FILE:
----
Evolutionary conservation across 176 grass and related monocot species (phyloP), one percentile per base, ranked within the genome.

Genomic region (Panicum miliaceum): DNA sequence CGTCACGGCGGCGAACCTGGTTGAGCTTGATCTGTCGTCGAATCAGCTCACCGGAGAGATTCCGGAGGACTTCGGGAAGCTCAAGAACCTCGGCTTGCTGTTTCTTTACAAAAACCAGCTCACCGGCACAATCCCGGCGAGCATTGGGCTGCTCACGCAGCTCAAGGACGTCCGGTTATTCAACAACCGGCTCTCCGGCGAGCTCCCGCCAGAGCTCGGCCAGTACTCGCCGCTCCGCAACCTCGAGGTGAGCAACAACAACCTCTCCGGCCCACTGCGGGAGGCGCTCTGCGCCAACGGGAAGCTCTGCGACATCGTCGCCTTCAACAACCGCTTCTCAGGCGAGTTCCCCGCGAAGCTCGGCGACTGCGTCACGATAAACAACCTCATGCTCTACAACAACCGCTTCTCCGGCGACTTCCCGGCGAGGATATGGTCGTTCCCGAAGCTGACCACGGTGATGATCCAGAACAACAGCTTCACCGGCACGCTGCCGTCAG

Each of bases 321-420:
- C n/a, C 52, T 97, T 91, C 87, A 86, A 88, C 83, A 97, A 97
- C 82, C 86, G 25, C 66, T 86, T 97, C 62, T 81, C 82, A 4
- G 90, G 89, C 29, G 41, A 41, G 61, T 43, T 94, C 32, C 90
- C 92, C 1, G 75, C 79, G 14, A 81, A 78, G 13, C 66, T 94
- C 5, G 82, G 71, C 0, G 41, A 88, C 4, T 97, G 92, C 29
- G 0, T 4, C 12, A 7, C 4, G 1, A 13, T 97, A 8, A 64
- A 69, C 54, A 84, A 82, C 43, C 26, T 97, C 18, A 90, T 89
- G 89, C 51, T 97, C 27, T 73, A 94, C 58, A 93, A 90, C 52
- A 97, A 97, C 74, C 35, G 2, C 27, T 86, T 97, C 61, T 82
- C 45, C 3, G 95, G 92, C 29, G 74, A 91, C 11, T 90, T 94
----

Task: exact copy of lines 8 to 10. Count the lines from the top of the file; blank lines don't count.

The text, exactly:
- C 5, G 82, G 71, C 0, G 41, A 88, C 4, T 97, G 92, C 29
- G 0, T 4, C 12, A 7, C 4, G 1, A 13, T 97, A 8, A 64
- A 69, C 54, A 84, A 82, C 43, C 26, T 97, C 18, A 90, T 89